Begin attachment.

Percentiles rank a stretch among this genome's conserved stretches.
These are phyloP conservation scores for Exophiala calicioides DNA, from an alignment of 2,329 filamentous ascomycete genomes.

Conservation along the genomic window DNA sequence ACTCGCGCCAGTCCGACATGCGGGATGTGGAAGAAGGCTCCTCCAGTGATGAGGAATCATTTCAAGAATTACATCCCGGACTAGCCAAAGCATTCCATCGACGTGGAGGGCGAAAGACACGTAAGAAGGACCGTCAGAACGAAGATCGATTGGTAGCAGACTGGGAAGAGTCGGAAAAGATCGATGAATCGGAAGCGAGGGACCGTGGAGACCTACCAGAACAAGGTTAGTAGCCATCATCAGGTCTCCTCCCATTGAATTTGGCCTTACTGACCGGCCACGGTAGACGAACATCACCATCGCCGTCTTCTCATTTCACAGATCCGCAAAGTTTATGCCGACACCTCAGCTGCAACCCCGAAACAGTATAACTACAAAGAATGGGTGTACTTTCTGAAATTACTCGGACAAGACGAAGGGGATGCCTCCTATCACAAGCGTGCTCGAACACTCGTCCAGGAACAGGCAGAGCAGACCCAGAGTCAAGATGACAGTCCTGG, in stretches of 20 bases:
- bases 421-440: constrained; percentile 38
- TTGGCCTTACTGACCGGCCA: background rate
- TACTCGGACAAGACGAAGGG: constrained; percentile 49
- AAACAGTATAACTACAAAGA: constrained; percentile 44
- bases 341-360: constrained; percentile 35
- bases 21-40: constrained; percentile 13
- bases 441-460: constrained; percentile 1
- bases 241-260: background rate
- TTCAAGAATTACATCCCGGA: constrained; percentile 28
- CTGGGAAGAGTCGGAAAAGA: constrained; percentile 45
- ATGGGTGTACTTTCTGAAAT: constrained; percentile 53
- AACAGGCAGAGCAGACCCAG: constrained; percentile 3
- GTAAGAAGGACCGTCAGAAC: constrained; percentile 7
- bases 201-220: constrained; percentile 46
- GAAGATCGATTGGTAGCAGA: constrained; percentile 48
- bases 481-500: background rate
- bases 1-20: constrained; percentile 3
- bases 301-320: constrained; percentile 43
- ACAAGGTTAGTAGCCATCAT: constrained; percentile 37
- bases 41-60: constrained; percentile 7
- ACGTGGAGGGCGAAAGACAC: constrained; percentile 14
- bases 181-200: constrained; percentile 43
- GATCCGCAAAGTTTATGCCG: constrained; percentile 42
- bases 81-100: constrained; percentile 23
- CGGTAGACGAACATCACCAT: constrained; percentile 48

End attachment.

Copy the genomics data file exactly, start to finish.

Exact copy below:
Percentiles rank a stretch among this genome's conserved stretches.
These are phyloP conservation scores for Exophiala calicioides DNA, from an alignment of 2,329 filamentous ascomycete genomes.

Conservation along the genomic window DNA sequence ACTCGCGCCAGTCCGACATGCGGGATGTGGAAGAAGGCTCCTCCAGTGATGAGGAATCATTTCAAGAATTACATCCCGGACTAGCCAAAGCATTCCATCGACGTGGAGGGCGAAAGACACGTAAGAAGGACCGTCAGAACGAAGATCGATTGGTAGCAGACTGGGAAGAGTCGGAAAAGATCGATGAATCGGAAGCGAGGGACCGTGGAGACCTACCAGAACAAGGTTAGTAGCCATCATCAGGTCTCCTCCCATTGAATTTGGCCTTACTGACCGGCCACGGTAGACGAACATCACCATCGCCGTCTTCTCATTTCACAGATCCGCAAAGTTTATGCCGACACCTCAGCTGCAACCCCGAAACAGTATAACTACAAAGAATGGGTGTACTTTCTGAAATTACTCGGACAAGACGAAGGGGATGCCTCCTATCACAAGCGTGCTCGAACACTCGTCCAGGAACAGGCAGAGCAGACCCAGAGTCAAGATGACAGTCCTGG, in stretches of 20 bases:
- bases 421-440: constrained; percentile 38
- TTGGCCTTACTGACCGGCCA: background rate
- TACTCGGACAAGACGAAGGG: constrained; percentile 49
- AAACAGTATAACTACAAAGA: constrained; percentile 44
- bases 341-360: constrained; percentile 35
- bases 21-40: constrained; percentile 13
- bases 441-460: constrained; percentile 1
- bases 241-260: background rate
- TTCAAGAATTACATCCCGGA: constrained; percentile 28
- CTGGGAAGAGTCGGAAAAGA: constrained; percentile 45
- ATGGGTGTACTTTCTGAAAT: constrained; percentile 53
- AACAGGCAGAGCAGACCCAG: constrained; percentile 3
- GTAAGAAGGACCGTCAGAAC: constrained; percentile 7
- bases 201-220: constrained; percentile 46
- GAAGATCGATTGGTAGCAGA: constrained; percentile 48
- bases 481-500: background rate
- bases 1-20: constrained; percentile 3
- bases 301-320: constrained; percentile 43
- ACAAGGTTAGTAGCCATCAT: constrained; percentile 37
- bases 41-60: constrained; percentile 7
- ACGTGGAGGGCGAAAGACAC: constrained; percentile 14
- bases 181-200: constrained; percentile 43
- GATCCGCAAAGTTTATGCCG: constrained; percentile 42
- bases 81-100: constrained; percentile 23
- CGGTAGACGAACATCACCAT: constrained; percentile 48